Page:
Thank you! I find this quite helpful as an antidote to the myriad other reactions (and I don't mean just those being "reactionary") to Rowan Williams' remarks presently in wide circulation.

It strikes me that the 76th General Convention was far less engaged in this reactive kind of engagement than in the more descriptive, and indeed care-filled listening, that is needed for the entire Anglican Communion at the present time.

Whether we learned that from Rowan Williams in his brief time with us, he learned that from us, or we simply are coming to a similar more Anglican place in the present debates remains to me a divine mystery!

In any case, I'm glad you draw out this tenor of his letter. Much as I might disagree with some of his tacts in the missive, he is presenting an openness to conversation that is refreshing and strangely hopeful.

I suppose one of my biggest criticisms would be that he doesn't really seem to address the questions of power at or at least close to the heart of the present crisis. But then again, maybe that's the point. There are plenty of other people talking the language of power right now.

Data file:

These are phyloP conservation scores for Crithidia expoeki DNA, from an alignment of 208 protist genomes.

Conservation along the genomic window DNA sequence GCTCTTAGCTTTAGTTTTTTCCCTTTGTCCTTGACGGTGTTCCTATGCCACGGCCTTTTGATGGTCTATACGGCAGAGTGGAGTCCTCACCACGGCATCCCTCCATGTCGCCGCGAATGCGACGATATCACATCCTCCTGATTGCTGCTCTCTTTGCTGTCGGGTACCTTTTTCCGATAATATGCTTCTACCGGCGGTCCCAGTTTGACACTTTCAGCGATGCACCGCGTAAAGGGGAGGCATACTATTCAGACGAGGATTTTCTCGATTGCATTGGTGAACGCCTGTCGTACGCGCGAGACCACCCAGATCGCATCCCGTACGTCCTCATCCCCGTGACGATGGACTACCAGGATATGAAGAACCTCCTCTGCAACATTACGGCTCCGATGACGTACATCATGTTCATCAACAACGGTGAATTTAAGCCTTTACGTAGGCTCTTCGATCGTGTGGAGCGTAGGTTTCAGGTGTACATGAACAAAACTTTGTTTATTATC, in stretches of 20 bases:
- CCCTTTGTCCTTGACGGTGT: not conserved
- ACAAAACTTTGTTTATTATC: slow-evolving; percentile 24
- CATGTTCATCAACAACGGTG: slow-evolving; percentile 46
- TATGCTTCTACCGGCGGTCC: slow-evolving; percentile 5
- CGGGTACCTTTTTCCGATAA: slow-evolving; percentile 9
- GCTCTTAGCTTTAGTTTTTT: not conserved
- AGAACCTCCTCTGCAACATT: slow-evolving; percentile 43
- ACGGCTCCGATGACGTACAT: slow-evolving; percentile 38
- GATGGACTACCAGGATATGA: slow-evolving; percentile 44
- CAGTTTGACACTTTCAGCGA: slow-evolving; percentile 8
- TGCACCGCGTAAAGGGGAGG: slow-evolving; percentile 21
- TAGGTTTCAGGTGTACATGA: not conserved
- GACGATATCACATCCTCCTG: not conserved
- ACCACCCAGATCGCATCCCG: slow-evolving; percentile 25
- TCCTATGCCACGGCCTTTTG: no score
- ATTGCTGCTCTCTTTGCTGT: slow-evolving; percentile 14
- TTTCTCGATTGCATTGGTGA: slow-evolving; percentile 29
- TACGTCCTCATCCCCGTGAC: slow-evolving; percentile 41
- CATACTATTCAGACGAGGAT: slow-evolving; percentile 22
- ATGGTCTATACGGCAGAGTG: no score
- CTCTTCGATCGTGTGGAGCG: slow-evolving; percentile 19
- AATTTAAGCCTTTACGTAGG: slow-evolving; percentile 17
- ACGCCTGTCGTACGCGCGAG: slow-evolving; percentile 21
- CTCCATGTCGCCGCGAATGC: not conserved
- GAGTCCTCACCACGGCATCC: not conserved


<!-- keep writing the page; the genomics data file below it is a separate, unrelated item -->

And that's not the Paschal language at all!

Grandmère Mimi said...

Tobias, thank you. First off, I'd ask who is the target audience of Rowan's latest communication? Is it a pastoral letter to the bishops of the Communion? Or is it a pastoral letter to all in the Communion? Or is it not pastoral at all? If it's for everyone, then it seems to me that he should speak plainly, if that's possible for him, and that we should not have to work so hard to tease out his meaning.

We all have our differing ways of looking out at the world around us. I have the tragic view. I say about myself what Henry James says of himself, "I have the imagination of disaster." But, although those who know me well see me that way, I don't try to drag everyone down to my tragic view of the world. And even in the midst of my dark view of the world, I know that Easter follows upon Good Friday. I also know that laughter and humor, even at my own expense, is an antidote to ward off being overcome by my dark view. It seems that to understand him, we'd need to see the world through the same dark glasses as he sees it, and I don't think that's possible, nor is it a fair expectation.

Since Rowan is Primus inter Pares and is, in some sense, a pastor to the whole of the Anglican Communion, it seems that he'd attempt to find a more effective way to communicate what he wants us to hear, unless he is speaking to only a limited number in a particular group. Perhaps he does not believe it important for laypersons like me to understand what he says. And I'm not being sarcastic, when I say that.